The Azov battalion, operating in Mariupol, has alleged a Russian chemical warfare attack on the Azovstal iron and steel plant. Mariupol, which has been hotly contested for the past month, has been almost completely destroyed. President Zelenskyy has made it central to his speeches about Ukraine’s defense, and Russian officials have hinted that taking Mariupol could embolden a new attack on Kyiv.
The alleged attack came shortly after two key developments; one, border regions of Russia, including occupied Crimea, were placed on the ‘yellow’ level of a potential terrorist threat. Whether in preparation for claims of a Ukrainian false flag or as a pretext to warn ahead of its chemical warfare, the announcement was timed just a few hours before the chemical weapons use.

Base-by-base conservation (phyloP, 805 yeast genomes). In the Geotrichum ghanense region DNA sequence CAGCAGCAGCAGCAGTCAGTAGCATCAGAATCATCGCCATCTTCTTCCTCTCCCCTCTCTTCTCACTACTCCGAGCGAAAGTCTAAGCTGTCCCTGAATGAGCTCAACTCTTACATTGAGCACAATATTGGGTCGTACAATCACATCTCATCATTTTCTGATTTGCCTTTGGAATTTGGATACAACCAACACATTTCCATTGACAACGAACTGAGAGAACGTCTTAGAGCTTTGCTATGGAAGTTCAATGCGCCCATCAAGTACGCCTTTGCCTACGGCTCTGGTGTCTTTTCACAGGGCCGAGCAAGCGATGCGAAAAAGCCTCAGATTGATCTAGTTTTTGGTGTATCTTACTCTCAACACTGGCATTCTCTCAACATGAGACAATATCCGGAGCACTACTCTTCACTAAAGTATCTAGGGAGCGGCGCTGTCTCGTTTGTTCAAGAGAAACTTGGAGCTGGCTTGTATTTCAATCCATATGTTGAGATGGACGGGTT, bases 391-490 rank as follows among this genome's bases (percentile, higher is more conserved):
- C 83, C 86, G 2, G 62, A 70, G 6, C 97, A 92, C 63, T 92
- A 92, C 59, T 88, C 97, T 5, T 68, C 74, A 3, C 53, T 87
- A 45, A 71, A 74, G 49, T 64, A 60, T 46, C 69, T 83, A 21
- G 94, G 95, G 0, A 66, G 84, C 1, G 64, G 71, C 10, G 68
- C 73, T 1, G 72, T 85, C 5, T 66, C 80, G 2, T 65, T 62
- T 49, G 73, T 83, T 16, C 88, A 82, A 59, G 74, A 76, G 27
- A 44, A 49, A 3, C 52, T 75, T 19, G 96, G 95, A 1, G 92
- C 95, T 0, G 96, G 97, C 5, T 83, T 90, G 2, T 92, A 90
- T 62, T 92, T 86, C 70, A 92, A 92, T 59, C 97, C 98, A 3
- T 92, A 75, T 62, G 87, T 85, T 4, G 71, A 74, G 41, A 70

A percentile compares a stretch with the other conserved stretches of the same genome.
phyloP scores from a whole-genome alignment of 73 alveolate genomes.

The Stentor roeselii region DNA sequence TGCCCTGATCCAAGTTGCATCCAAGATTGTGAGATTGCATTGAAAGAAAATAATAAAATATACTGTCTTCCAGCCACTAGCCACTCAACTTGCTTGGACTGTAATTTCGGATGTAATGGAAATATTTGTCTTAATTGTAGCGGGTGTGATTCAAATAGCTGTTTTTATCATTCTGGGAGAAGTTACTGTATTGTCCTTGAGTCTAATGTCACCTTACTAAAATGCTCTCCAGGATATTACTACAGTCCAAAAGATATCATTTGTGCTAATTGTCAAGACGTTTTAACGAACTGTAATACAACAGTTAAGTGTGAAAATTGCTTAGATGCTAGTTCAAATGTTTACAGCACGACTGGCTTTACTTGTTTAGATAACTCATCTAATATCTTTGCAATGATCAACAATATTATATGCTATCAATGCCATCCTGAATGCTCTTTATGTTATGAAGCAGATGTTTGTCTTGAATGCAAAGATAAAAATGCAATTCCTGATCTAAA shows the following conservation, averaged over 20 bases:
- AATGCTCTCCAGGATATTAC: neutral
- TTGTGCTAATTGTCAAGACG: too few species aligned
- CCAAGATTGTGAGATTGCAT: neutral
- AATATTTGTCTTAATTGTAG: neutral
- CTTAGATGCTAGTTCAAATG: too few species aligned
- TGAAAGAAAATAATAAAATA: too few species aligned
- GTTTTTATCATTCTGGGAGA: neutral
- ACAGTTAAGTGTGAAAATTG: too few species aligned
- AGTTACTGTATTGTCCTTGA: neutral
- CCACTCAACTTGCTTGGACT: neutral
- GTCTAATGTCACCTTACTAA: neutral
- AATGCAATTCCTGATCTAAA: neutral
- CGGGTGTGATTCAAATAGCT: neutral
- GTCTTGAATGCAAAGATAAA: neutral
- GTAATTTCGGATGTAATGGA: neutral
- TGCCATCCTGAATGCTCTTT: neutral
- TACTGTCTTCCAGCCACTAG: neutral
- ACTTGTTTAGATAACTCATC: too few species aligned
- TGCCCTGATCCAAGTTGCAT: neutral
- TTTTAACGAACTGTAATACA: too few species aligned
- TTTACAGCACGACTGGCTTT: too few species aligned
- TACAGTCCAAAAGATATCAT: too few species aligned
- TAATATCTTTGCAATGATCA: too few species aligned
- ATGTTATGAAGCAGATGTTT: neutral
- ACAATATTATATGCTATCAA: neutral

Additionally, officials from the LNR called publicly for the use of chemical weapons, claiming Russia’s chemical corps were needed to ‘smoke out’ the defenders like moles. Others considered the use of flooding, but evidently, Russia made its choice.
It is unclear precisely what agent was used. However, though the internet blew up with allegations of Sarin gas, there were reportedly no fatalities, with only three people showing signs of chemical poisoning. Hence, the attack could have been an exaggerated tear gas attack. Yet, on the other hand, with notorious Russian general Aleksandr Dvornikov now in command of the Donbas offensive, the likelihood of chemical agents such as those enabled by Russia for use by Assad forces in Syria is high.
The United States and the United Kingdom, along with Ukraine, have each launched investigations. The United States, through President Biden, had recently promised a response ‘in kind’ should Russia employ chemical warfare.
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